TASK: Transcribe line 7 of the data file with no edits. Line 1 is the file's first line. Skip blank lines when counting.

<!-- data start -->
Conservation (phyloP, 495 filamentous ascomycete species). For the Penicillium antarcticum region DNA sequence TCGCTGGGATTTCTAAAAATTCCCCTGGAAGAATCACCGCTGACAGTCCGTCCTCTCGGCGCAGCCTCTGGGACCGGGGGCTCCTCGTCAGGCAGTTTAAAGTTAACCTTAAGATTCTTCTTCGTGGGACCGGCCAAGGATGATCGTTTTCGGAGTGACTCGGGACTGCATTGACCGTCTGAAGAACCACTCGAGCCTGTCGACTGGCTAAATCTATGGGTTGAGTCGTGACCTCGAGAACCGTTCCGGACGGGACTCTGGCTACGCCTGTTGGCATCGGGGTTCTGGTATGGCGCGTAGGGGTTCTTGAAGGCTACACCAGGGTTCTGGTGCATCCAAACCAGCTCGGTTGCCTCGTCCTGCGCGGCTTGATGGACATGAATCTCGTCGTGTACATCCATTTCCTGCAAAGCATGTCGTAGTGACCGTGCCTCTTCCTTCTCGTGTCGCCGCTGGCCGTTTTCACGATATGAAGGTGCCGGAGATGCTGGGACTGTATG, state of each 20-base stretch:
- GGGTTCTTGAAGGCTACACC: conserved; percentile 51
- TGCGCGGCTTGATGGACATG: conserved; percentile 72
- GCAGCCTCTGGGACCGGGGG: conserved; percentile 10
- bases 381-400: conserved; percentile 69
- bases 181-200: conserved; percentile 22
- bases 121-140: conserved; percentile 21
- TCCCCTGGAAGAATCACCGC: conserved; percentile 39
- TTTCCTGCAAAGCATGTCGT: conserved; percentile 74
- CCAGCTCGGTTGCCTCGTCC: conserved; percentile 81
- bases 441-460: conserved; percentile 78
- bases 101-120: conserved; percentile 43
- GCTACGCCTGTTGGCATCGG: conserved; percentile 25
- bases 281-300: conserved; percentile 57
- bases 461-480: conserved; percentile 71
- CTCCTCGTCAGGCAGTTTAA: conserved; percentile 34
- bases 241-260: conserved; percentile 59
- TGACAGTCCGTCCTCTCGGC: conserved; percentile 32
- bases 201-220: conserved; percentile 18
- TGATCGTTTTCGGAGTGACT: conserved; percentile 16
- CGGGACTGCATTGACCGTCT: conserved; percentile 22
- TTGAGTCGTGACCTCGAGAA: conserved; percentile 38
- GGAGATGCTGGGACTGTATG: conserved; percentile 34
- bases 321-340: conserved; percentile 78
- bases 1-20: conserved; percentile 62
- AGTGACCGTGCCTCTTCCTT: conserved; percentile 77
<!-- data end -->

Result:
- bases 121-140: conserved; percentile 21